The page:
Maintaining Excellence and Safeguarding the Taxpayer Investment in Nutrition Programs

For the past seven years, USDA and our partners have confronted misinformation about the integrity and stewardship of nutrition programs, especially SNAP. The reality is that SNAP has one of the lowest rates of error and fraud in the entire federal government, mainly because of important steps taken by USDA since 2009 to protect taxpayer investment in SNAP and make sure the program is there for those who truly need it. Since I took office, USDA has initiated aggressive new tactics to investigate illegal activity and remove bad actors from the program. USDA efforts have also resulted in a significant reduction in trafficking — the exchange of SNAP benefits for cash — which was as high as 4 percent 15 years ago. Today, it is 1.3 percent.

Over the course of the Administration, USDA analysts and investigators have also worked tirelessly to review over 110,000 stores for compliance monitoring purposes. As a result, investigations were conducted on more than 39,000 stores nationwide to ensure program integrity.

Looking Toward the Future

Between 2012 and 2014, child poverty fell further than it had since 2000, an indication that the economic recovery is beginning to improve prospects for low-income families. Still, in 2014, roughly 2.5 million children in rural areas were poor and approximately 1.2 million children lived in rural families with incomes below half of the poverty line.

As the economy continues to improve, USDA is looking toward the future with new ways of thinking about building a stronger next generation of Americans with a particular focus on our nation’s must vulnerable populations. That’s why we’re working across the government and with partners to bundle resources that ensure families are getting all the information they need to make the right choices for their families, from the child to the parent.

“Camden Grows”
 
In Camden, New Jersey, 50% of the population lives in poverty and 18.6% are unemployed. Yet, with 12,000 vacant lots, the city is uniquely positioned to address food security/justice issues. One community food project funded by USDA, “Camden Grows,” produces and distributes fresh produce to Camden residents by helping community gardeners who grow surpluses sell their produce in the city. Gardeners in Camden produced more than $2.3 million in produce on more than 27 acres in the city, offering fresh food to at least 15% of the city’s 76,000 residents.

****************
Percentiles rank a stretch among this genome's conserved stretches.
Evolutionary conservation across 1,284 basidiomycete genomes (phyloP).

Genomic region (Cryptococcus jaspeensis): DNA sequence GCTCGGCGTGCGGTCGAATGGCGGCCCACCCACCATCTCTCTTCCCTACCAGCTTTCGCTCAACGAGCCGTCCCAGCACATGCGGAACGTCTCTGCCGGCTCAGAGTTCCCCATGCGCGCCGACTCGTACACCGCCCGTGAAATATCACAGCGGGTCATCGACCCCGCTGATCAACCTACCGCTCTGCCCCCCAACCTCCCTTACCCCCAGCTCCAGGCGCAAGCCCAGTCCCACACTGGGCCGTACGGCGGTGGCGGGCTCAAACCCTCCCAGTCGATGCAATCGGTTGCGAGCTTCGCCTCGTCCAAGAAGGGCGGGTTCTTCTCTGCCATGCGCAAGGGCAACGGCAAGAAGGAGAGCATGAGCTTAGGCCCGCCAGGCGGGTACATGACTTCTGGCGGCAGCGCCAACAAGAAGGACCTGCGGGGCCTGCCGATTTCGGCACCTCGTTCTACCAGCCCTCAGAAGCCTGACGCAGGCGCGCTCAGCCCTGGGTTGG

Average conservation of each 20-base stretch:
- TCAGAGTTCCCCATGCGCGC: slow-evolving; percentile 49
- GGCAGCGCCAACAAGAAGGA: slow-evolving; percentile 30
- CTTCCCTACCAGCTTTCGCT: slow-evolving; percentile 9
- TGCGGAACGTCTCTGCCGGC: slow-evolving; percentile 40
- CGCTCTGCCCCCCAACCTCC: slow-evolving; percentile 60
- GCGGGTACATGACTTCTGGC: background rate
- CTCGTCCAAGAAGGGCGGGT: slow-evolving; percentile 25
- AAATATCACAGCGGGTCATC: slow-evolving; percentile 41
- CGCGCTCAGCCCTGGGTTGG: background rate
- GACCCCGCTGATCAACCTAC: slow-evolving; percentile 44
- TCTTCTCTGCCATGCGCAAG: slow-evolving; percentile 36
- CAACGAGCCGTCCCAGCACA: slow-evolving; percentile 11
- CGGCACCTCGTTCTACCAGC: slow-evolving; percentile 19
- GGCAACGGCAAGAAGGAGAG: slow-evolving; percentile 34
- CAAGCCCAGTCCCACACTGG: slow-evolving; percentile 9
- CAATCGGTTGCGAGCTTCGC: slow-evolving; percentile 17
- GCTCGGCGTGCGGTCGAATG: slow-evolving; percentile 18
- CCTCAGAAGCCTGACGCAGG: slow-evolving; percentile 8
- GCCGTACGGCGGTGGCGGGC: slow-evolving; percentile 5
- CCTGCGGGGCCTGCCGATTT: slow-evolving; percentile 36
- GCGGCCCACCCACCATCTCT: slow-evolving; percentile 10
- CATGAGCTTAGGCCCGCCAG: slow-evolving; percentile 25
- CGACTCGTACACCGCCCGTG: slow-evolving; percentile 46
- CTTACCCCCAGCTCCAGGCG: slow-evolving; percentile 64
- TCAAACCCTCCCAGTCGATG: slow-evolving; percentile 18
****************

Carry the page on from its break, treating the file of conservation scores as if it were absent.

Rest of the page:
This multigenerational approach is the focus of Rural Impact, a new effort from the White House Rural Council to address the challenge of rural poverty by bringing together federal agencies and public and private resources to help children and families. Rural Impact grantees combat poverty and improve upward mobility in rural and tribal places by increasing employment and education and improving the health and well-being of children and families. In 2015, USDA launched the Rural Child Poverty Nutrition Center at the University of Kentucky in Lexington, which will use cutting-edge solutions in child nutrition to reduce child food insecurity in states with the highest numbers of persistently poor rural counties.

Tribal Communities Strive To Regain Food Sovereignty
 
Food deserts are locations without ready access to fresh, healthy, and affordable foods. USDA is working to eradicate food deserts through the Community Food Project (CFP) grants program by giving communities funding to re-establish local control over their food supply. Funds are helping Choctaw Fresh Produce supply the community with fresh fruits and vegetables. Prior to the $300,000 grant, virtually none of the produce consumed on the reservation was grown there. The tribe has since constructed a greenhouse, three high tunnels, a 10-acre fruit orchard, and a packing operation.

It’s also important to acknowledge that, from the American Recovery and Reinvestment Act that reduced incidences of poverty and hunger for millions of Americans, to the Healthy, Hunger-Free Kids Act, to the 2014 Farm Bill which preserved the structure of SNAP while adding new provisions to ensure integrity, many of the positive changes noted here would not have been possible without the bipartisan support of the U.S. Congress. In the last year of this Administration, USDA is eager to work with Congress to make progress on cementing a strong future for child nutrition programs and finding creative ways to reduce rural and urban poverty alike.


Cover photo: Fall peppers and chili at Bloomingdale Farmers Market, a park side street location in Washington, D.C.